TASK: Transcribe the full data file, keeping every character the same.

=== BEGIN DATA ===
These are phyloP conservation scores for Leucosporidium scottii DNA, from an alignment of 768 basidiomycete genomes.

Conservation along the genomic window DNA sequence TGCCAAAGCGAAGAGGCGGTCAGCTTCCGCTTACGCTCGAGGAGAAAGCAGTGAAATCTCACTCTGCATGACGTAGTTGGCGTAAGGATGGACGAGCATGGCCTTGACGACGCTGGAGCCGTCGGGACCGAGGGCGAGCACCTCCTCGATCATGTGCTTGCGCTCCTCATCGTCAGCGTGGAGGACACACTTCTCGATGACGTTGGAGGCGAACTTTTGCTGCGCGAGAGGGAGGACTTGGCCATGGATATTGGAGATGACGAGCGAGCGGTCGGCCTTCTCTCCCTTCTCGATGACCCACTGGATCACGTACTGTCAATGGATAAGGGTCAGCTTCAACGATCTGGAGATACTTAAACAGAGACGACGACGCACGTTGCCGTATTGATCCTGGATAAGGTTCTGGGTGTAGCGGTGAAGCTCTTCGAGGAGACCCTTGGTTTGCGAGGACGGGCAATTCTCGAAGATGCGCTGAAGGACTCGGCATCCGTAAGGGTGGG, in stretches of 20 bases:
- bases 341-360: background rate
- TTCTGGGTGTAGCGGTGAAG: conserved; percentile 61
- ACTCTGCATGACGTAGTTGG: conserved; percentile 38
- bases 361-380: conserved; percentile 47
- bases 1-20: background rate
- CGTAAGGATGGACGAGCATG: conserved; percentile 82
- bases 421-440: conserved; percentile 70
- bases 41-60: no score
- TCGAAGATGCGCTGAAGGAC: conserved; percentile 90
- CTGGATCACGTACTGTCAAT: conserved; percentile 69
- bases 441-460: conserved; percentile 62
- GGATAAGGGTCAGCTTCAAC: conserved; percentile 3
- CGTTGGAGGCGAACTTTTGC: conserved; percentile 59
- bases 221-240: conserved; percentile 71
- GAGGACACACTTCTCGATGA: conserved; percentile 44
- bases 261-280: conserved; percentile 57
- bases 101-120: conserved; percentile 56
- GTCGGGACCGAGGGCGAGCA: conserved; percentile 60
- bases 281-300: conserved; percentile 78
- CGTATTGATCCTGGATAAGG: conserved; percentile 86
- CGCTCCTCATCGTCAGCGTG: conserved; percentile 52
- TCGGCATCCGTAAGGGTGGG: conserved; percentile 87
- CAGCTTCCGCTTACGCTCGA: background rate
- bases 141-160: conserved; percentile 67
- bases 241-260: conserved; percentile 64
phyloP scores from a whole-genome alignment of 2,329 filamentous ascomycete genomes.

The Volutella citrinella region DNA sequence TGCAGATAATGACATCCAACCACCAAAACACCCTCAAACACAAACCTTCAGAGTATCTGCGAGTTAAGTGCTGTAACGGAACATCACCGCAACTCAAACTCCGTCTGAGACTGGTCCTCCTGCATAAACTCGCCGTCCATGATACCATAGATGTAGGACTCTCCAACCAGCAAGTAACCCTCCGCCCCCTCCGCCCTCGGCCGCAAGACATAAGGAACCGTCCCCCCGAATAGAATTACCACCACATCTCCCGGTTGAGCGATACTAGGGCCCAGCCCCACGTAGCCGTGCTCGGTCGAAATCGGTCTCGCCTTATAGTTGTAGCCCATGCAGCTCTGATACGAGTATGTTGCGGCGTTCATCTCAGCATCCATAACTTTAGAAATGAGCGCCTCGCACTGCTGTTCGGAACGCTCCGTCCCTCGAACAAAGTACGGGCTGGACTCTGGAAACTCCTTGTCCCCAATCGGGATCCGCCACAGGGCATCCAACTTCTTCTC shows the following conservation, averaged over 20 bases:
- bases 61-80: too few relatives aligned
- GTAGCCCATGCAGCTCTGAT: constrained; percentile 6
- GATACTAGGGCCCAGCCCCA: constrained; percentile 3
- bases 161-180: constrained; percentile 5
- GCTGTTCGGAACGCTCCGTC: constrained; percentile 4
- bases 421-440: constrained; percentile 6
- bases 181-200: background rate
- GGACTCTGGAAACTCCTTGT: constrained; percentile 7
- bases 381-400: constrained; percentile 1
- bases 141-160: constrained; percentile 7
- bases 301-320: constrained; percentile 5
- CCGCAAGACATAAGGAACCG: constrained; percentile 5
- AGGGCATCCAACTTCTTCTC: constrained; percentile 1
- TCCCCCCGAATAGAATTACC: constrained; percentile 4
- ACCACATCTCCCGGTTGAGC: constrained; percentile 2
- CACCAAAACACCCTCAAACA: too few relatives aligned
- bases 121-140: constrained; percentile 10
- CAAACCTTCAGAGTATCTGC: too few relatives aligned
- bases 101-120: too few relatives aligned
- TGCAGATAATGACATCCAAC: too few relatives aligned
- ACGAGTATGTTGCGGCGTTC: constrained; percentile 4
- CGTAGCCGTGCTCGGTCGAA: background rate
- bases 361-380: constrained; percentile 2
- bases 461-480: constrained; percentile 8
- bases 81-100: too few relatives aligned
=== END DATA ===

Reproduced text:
These are phyloP conservation scores for Leucosporidium scottii DNA, from an alignment of 768 basidiomycete genomes.

Conservation along the genomic window DNA sequence TGCCAAAGCGAAGAGGCGGTCAGCTTCCGCTTACGCTCGAGGAGAAAGCAGTGAAATCTCACTCTGCATGACGTAGTTGGCGTAAGGATGGACGAGCATGGCCTTGACGACGCTGGAGCCGTCGGGACCGAGGGCGAGCACCTCCTCGATCATGTGCTTGCGCTCCTCATCGTCAGCGTGGAGGACACACTTCTCGATGACGTTGGAGGCGAACTTTTGCTGCGCGAGAGGGAGGACTTGGCCATGGATATTGGAGATGACGAGCGAGCGGTCGGCCTTCTCTCCCTTCTCGATGACCCACTGGATCACGTACTGTCAATGGATAAGGGTCAGCTTCAACGATCTGGAGATACTTAAACAGAGACGACGACGCACGTTGCCGTATTGATCCTGGATAAGGTTCTGGGTGTAGCGGTGAAGCTCTTCGAGGAGACCCTTGGTTTGCGAGGACGGGCAATTCTCGAAGATGCGCTGAAGGACTCGGCATCCGTAAGGGTGGG, in stretches of 20 bases:
- bases 341-360: background rate
- TTCTGGGTGTAGCGGTGAAG: conserved; percentile 61
- ACTCTGCATGACGTAGTTGG: conserved; percentile 38
- bases 361-380: conserved; percentile 47
- bases 1-20: background rate
- CGTAAGGATGGACGAGCATG: conserved; percentile 82
- bases 421-440: conserved; percentile 70
- bases 41-60: no score
- TCGAAGATGCGCTGAAGGAC: conserved; percentile 90
- CTGGATCACGTACTGTCAAT: conserved; percentile 69
- bases 441-460: conserved; percentile 62
- GGATAAGGGTCAGCTTCAAC: conserved; percentile 3
- CGTTGGAGGCGAACTTTTGC: conserved; percentile 59
- bases 221-240: conserved; percentile 71
- GAGGACACACTTCTCGATGA: conserved; percentile 44
- bases 261-280: conserved; percentile 57
- bases 101-120: conserved; percentile 56
- GTCGGGACCGAGGGCGAGCA: conserved; percentile 60
- bases 281-300: conserved; percentile 78
- CGTATTGATCCTGGATAAGG: conserved; percentile 86
- CGCTCCTCATCGTCAGCGTG: conserved; percentile 52
- TCGGCATCCGTAAGGGTGGG: conserved; percentile 87
- CAGCTTCCGCTTACGCTCGA: background rate
- bases 141-160: conserved; percentile 67
- bases 241-260: conserved; percentile 64
phyloP scores from a whole-genome alignment of 2,329 filamentous ascomycete genomes.

The Volutella citrinella region DNA sequence TGCAGATAATGACATCCAACCACCAAAACACCCTCAAACACAAACCTTCAGAGTATCTGCGAGTTAAGTGCTGTAACGGAACATCACCGCAACTCAAACTCCGTCTGAGACTGGTCCTCCTGCATAAACTCGCCGTCCATGATACCATAGATGTAGGACTCTCCAACCAGCAAGTAACCCTCCGCCCCCTCCGCCCTCGGCCGCAAGACATAAGGAACCGTCCCCCCGAATAGAATTACCACCACATCTCCCGGTTGAGCGATACTAGGGCCCAGCCCCACGTAGCCGTGCTCGGTCGAAATCGGTCTCGCCTTATAGTTGTAGCCCATGCAGCTCTGATACGAGTATGTTGCGGCGTTCATCTCAGCATCCATAACTTTAGAAATGAGCGCCTCGCACTGCTGTTCGGAACGCTCCGTCCCTCGAACAAAGTACGGGCTGGACTCTGGAAACTCCTTGTCCCCAATCGGGATCCGCCACAGGGCATCCAACTTCTTCTC shows the following conservation, averaged over 20 bases:
- bases 61-80: too few relatives aligned
- GTAGCCCATGCAGCTCTGAT: constrained; percentile 6
- GATACTAGGGCCCAGCCCCA: constrained; percentile 3
- bases 161-180: constrained; percentile 5
- GCTGTTCGGAACGCTCCGTC: constrained; percentile 4
- bases 421-440: constrained; percentile 6
- bases 181-200: background rate
- GGACTCTGGAAACTCCTTGT: constrained; percentile 7
- bases 381-400: constrained; percentile 1
- bases 141-160: constrained; percentile 7
- bases 301-320: constrained; percentile 5
- CCGCAAGACATAAGGAACCG: constrained; percentile 5
- AGGGCATCCAACTTCTTCTC: constrained; percentile 1
- TCCCCCCGAATAGAATTACC: constrained; percentile 4
- ACCACATCTCCCGGTTGAGC: constrained; percentile 2
- CACCAAAACACCCTCAAACA: too few relatives aligned
- bases 121-140: constrained; percentile 10
- CAAACCTTCAGAGTATCTGC: too few relatives aligned
- bases 101-120: too few relatives aligned
- TGCAGATAATGACATCCAAC: too few relatives aligned
- ACGAGTATGTTGCGGCGTTC: constrained; percentile 4
- CGTAGCCGTGCTCGGTCGAA: background rate
- bases 361-380: constrained; percentile 2
- bases 461-480: constrained; percentile 8
- bases 81-100: too few relatives aligned